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Lots of man abs, naval battles, an Eva Green in badass armor, and one gigantic Rodrigo make this a must-see for action and adventure fans.

The sequel to “300” stars Sullivan Stapleton (“Gangster Squad”) as Themistokles, Eva Green (“Casino Royale”) as Artemisia, and (reprising their roles from “300”) Lena Headey as the Spartan Queen, Gorgo, and Rodrigo Santoro in the role of the Persian God-King, Xerxes.

Directed by Noam Murro, from a screenplay by Zack Snyder & Kurt Johnstad, "300: Rise of an Empire" is based on the graphic novel Xerxes by Frank Miller. Despite his failure to deliver the graphic novel before the film’s release, Miller has called Xerxes “a more complex story” than its predecessor, with a story that extends outward in contrast to "300‘s" more inward progression.

“300: ROAE” follows the Persian emperor both before and after “300‘s” Battle of Thermopylae, as events elsewhere in Greece lead to conflict that engulfs the whole nation in the wake of Leonidas and his Spartans’ sacrifice at the Hot Gates.

Here are 8 facts and trivia juxtaposing the movie’s story with historical facts during the war between Persia and the Greek city-states.






8. ARTEMISIA










 

The Persian armada in this movie is commanded by Artemisia, a Greek woman who has vowed vengeance upon her country of origin and who has no use for diplomacy.

Born Greek, Artemisia was betrayed as a young girl by her own countrymen who, in their cruelty, unknowingly sowed the seeds for the death and destruction to come in their own land.

“That explains why she harbors such hatred for Greece,” says Eva Green. “What I like about Artemisia is that she’s ballsy and utterly fearless. Her tragic flaw is her obsessive need for revenge. I was able to do some research on her because she actually existed, although she’s quite a bit different in our film. But a woman commander all those years ago was rather unusual, so she had to have been exceptionally strong.”

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Green has stated that she embraced her character’s dark side, noting, “I love playing evil characters, but especially those who are complex and have a reason to behave in such a way. It’s always more interesting.”

With the death of Persia’s King Darius at the hands of Themistokles, Artemisia sees her opportunity for vengeance by twisting Darius’ deathbed warning that “only the gods can defeat the Greeks” to her own ends, convincing their son and Darius' heir, Xerxes, that he must now become a God-King.

In history, Herodotus describes Artemisia’s story as the queen of Halicarnassus in Asia Minor. In 480 Artemisia led a small squadron of eastern Greek ships in Xerxes' invasion force against the Greek mainland states. Herodotus presents her as a remarkable woman, the shrewdest of Xerxes' commanders. The Greeks offered a reward of 10,000 drachmas for capturing Artemisia, but no one succeeded.

Herodotus writes: “I consider her to be a particular object of admiration because she was a woman who played a part in the war against Greece. She took power on the death of her husband, as she had a son who was still a youth. Because of her courage and spirit, she went to war although she had no need to do so. Her name was Artemisia. . .”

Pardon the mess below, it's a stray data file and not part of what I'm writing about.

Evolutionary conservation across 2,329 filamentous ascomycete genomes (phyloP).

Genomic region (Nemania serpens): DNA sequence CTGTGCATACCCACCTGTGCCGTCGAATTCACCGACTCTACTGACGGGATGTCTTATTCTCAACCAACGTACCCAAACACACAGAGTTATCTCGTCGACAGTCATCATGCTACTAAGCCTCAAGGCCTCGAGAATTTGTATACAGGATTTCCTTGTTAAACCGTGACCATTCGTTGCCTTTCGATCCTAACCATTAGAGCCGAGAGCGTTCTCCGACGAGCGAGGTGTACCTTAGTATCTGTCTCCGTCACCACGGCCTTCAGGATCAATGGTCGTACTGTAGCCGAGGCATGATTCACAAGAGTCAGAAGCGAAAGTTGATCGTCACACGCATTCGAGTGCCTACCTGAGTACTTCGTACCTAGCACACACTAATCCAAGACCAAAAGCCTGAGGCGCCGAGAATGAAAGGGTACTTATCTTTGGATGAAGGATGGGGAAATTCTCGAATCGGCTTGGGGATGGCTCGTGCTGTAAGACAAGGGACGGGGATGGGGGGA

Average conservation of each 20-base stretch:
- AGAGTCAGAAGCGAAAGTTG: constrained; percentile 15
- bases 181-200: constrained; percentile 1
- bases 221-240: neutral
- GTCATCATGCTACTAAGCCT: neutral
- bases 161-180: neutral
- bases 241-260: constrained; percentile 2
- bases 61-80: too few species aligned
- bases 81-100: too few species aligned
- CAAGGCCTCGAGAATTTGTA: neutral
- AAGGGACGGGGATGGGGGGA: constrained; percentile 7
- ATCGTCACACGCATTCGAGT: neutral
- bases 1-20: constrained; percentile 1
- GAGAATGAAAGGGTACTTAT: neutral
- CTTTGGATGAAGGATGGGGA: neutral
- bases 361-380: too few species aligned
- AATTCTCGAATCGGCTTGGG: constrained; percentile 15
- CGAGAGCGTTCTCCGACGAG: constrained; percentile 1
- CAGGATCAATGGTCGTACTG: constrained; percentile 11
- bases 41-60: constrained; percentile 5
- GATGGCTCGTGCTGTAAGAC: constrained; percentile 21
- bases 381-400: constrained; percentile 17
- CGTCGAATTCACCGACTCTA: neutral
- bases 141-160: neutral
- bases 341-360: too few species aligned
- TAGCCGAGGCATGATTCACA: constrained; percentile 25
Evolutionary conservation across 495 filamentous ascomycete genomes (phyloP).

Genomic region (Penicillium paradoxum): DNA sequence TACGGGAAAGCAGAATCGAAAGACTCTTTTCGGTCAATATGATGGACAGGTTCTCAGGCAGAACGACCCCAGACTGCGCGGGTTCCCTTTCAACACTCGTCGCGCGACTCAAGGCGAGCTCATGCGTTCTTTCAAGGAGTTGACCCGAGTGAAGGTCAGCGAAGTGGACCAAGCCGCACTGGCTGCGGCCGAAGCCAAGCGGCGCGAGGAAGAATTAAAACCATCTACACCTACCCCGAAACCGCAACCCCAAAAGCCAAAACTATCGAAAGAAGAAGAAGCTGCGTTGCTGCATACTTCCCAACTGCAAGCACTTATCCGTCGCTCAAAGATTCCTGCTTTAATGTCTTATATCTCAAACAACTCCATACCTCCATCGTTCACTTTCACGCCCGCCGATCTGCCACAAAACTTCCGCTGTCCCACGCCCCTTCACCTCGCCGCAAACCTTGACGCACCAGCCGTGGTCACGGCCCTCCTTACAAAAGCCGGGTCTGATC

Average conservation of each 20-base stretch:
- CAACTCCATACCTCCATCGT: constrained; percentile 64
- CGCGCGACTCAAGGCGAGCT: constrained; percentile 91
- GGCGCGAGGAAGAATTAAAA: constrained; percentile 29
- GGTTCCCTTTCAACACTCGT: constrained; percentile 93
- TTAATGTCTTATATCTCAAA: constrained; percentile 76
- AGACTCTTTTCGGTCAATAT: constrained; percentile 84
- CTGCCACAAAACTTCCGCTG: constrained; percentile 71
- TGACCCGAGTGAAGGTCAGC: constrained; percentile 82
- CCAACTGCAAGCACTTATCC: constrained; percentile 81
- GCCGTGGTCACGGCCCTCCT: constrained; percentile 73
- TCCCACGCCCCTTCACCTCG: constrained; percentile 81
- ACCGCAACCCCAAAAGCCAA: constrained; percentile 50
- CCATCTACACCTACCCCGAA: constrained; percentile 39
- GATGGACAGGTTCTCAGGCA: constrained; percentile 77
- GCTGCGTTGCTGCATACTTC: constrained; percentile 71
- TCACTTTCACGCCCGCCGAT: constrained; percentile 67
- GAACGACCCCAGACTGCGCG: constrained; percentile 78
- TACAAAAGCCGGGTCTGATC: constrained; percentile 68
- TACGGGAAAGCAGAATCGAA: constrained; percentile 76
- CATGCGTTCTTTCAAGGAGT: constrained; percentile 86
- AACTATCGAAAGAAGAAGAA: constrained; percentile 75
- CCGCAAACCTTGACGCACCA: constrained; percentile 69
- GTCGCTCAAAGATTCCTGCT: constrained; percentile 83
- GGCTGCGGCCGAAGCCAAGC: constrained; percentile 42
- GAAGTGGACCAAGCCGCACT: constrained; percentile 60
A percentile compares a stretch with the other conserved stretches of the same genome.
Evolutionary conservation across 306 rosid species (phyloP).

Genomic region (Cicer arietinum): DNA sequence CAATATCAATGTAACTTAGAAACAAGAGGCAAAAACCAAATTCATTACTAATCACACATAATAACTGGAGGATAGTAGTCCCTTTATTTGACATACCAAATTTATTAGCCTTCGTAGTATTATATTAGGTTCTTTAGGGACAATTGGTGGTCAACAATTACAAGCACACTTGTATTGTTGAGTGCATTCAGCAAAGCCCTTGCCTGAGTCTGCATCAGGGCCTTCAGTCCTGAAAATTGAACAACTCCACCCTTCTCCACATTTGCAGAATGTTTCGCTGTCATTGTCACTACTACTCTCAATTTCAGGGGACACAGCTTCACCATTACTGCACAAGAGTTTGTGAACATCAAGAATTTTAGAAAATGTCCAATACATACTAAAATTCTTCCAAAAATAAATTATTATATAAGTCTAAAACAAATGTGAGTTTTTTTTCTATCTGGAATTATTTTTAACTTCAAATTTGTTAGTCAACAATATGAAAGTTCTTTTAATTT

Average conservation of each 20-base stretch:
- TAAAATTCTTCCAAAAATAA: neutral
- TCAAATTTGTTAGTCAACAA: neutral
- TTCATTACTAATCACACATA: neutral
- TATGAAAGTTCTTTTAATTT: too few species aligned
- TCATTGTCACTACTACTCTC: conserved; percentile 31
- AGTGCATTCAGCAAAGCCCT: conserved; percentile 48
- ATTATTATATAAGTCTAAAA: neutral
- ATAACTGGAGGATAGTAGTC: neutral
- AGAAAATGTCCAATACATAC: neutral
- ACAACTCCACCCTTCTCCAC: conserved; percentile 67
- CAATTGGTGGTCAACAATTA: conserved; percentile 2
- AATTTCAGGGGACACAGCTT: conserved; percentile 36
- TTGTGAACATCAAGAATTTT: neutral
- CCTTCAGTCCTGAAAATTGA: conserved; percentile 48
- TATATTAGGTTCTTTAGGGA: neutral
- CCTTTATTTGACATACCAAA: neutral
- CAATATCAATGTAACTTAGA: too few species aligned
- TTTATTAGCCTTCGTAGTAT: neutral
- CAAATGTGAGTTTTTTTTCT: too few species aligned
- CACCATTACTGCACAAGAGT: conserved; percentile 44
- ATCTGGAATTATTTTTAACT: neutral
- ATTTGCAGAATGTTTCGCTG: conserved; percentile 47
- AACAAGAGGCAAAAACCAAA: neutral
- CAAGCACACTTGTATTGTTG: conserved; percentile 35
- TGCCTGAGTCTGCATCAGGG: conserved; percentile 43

7. THE INVASION OF GREECE, THE BIGGER PICTURE










Since all the Spartans were dead at the end of “300,” there couldn’t really be a sequel in the traditional sense, but that didn’t mean there were no more stories to be told.

“300’s” director Zack Snyder (who also produced and co-wrote the screenplay for “Rise of an Empire”) recalls that “Frank Miller contacted me and said he was working on an idea about an Athenian general named Themistokles, who led the Greek Navy against the Persian Navy, which was commanded by this amazing woman named Artemisia.

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When he told me it took place during the same three days as Thermopylae, where Leonidas faced the Persians at the Hot Gates, and with an equally significant outcome, I thought, ‘Wow, that’s very intriguing.’ The next thing I knew, he sent me an outline and some drawings and I said, ‘Okay, we’re doing this.’”






6. THE GREEK CITY-STATES








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In “Rise of an Empire” it has become undeniable that war is finally coming to Greece. The only question is whether the individual city-states will unite in time to defend their borders against the Persian God-King Xerxes and his monstrous, million-strong forces. Sparta’s King Leonidas is already marching his 300 best men to meet the enemy on what can only be called a suicide mission.

But Athens is not Sparta. In ancient Greece there were hundreds of city-states, or polis, some small and some really big ones with large populations. Athens, Sparta, Corinth, Megara, Argos were five of the biggest, and although each city-state had its own form of government and its own army, sometimes its own navy, and certainly its own way of doing things, they all spoke the same language, they all believed in the same gods, they all worshiped in the same way, and they all thought of themselves as Greeks.

While these city-states banded together against invaders and outsiders, they were quite active in waging war against each other for territory and political power, as well. The polis were not like in other primordial ancient city-states which were ruled by a king or a small oligarchy, but rather a political entity governed by its body of citizens.